Stalin is reported to have said something along the lines of, “If you know the rape is coming, you might as well enjoy it.”

To those members of congress and the current administration, who now gloat over their pyrrhic victory, let me advise another text, this one from the Book of Proverbs, 16:18. “Pride goeth before destruction, and a haughty spirit before a fall.”

Today and all this week, the compromised media will crow for the administration. Reporters will thump out pieces about the need to “move forward” to “heal wounds.” This is a natural reaction because too much of the media enjoys the rape room. They were born to lose and prefer the sweet misery of defeat and victimhood over the diligent but laborious nature of victory. What? Read that again and then follow this: Many media members actually prefer to be abused. Consider the evidence of their recent behavior. How many challenged the double accounting of the health care bill that just passed? How many confronted the reality that this bill is laden with deals? How many asked well structured questions about how many doctors will be leaving the profession? Precious few. Why? Why are they sitting idly by?

A major reason is that the modern reporter seeks the balmy light of the royals currently in power. The modern reporter basks in the famous-by-association nature of their positions close to the tyrants. “I was there when the health care bill passed,” they’ll tell their grandchildren. And when the grandchildren ask, “Why do you have to wait years for open heart surgery?” the retired reporter will admonish them with, “Don’t be selfish!”

The lure of fame and power is strong indeed. Certainly the current government knows how to do wield it. They admit to rock star management styles, to staging events like Hollywood spectacles, and to conjuring up a bit of suspense to keep everyone on their seat. The press and the public, humans one and all, have taken the bait. They’ll soon be experiencing the other side of this mysticism and that will indeed be uncomfortable. The rape will begin soon. It will start with taxes, move on to rationing, and then to what is known as and I double E in my novel, Universal Coverage. That’s an Imminent Expiration Event, when the administration of the health care system figures a person isn’t worth the  effort and money it would take to keep them alive. It may be that much of the populace, like the reporters, will sit back and enjoy the beast. They’ll sigh and moan, “I sacrificed for the cause.”

However, with this attack will begin the collapse of the nation. Through the arrogant, prideful ways of a maladjusted administration, the United States will descend into the ranks of also-rans. That is unless a cadre of brave souls, like those CEO’s mentioned yesterday in this blog, rise to the challenge. If they discover another Biblical passage, Matthew 7:13. “Enter through the narrow gate. For wide is the gate and broad is the road that leads to destruction, and many enter through it.”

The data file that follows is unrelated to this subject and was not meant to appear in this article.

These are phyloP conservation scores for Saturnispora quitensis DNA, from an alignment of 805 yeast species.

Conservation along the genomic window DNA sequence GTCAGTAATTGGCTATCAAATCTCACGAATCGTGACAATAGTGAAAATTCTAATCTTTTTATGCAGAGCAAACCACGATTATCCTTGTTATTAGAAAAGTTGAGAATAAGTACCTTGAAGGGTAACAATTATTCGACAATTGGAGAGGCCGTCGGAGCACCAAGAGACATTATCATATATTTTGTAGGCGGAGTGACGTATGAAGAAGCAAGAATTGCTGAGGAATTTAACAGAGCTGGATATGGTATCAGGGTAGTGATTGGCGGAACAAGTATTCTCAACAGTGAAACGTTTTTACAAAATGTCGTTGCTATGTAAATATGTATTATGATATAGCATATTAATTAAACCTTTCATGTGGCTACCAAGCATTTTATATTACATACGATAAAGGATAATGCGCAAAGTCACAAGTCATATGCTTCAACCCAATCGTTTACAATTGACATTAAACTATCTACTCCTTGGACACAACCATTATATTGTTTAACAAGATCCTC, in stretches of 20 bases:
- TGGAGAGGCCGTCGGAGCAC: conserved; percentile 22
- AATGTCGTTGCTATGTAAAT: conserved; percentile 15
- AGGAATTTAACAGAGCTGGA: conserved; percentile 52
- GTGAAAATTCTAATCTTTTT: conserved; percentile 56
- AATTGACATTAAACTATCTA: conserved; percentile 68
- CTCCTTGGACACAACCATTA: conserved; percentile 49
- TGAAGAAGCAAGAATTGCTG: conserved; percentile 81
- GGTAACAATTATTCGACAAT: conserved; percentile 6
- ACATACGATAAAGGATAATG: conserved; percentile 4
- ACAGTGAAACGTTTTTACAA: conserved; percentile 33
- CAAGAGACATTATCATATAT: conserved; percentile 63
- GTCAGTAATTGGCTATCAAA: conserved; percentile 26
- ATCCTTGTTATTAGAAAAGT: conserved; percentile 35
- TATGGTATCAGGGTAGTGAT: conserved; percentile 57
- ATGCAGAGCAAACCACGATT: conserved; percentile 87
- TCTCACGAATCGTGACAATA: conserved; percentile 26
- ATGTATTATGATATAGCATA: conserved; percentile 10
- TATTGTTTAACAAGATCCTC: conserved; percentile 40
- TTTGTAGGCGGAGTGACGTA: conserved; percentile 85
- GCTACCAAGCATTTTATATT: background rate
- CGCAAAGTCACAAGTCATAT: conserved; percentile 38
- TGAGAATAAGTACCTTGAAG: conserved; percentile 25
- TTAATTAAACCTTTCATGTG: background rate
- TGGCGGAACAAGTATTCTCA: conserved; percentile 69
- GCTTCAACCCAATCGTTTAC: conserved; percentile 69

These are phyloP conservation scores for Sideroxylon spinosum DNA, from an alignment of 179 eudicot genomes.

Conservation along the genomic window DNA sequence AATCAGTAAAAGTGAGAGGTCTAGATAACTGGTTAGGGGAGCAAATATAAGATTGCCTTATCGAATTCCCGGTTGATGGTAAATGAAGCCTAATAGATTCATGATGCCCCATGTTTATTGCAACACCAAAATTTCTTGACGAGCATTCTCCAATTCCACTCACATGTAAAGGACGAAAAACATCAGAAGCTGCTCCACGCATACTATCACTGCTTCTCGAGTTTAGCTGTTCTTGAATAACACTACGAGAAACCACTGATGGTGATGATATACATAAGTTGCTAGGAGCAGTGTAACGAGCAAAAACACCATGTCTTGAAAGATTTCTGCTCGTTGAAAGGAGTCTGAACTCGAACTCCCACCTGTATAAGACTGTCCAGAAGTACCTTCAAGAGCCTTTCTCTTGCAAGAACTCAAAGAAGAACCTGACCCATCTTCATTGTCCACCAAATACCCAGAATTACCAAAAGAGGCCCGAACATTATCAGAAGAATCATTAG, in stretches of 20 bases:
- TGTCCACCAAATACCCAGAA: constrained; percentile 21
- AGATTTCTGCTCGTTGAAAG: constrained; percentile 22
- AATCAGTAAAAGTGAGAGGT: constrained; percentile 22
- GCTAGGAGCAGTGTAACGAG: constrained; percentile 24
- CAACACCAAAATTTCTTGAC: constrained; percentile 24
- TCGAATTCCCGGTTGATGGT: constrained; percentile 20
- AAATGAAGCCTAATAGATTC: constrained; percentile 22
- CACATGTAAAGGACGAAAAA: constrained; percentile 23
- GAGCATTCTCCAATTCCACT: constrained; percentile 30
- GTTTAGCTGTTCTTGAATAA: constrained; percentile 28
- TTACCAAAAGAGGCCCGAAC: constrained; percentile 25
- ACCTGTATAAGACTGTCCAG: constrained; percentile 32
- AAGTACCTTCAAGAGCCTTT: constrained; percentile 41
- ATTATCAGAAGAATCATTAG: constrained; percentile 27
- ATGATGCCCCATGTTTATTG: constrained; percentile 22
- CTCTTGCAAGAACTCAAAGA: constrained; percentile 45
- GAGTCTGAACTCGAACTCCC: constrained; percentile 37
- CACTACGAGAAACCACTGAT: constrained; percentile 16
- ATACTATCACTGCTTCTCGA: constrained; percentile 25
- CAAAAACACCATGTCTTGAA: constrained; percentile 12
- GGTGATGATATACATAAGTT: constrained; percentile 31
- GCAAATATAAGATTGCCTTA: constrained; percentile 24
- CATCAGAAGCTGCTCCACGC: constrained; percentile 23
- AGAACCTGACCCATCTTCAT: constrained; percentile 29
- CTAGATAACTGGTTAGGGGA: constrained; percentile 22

Yes, we freedom appreciating members of the citizenry need to form a Party of Restoration. We must find the narrow gate and enter a place of righteousness that denies the largesse of the common pot, that provides opportunity without political preference, that denies purchase to the savages who would make us their victims. We must seek the difficult not for the sake of pain but because the hotter the furnace and heavier the hammer the higher quality the mettle. The easy road is now clogged with the damned. Let them enjoy their folly at their peril. When they come to us, the producers, in search of protection and respite from their beloved doom, well, then they will find the narrow gate has been walled up by their own hand, just as they beg for it to be.

Published in: on March 22, 2010 at 10:29 am  Leave a Comment  
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Universal Coverage or not?

Here is an excerpt from my novel, Universal Coverage. Think about it while Congress throws the Constitution out the window and your freedom in the trash.

The phone rang. He stared past it at the framed stock certificate on the wall. Something happened between the time his father received his dividends and this day. Smith never envisioned he would face disaster without a penny saved or a dollar in reserve. Nor had he expected to lack the gasoline to go wherever he wanted. The idea that whatever he needed might not be at hand was an absolute impossibility.

This was not the future he’d anticipated nor the one he’d been promised. He wasn’t supposed to be giving a little to get a little. He was supposed to have on demand care without ever seeing the bill. That’s what Universal Coverage meant. That’s what he voted for. That’s what twelve percent of his pay bought.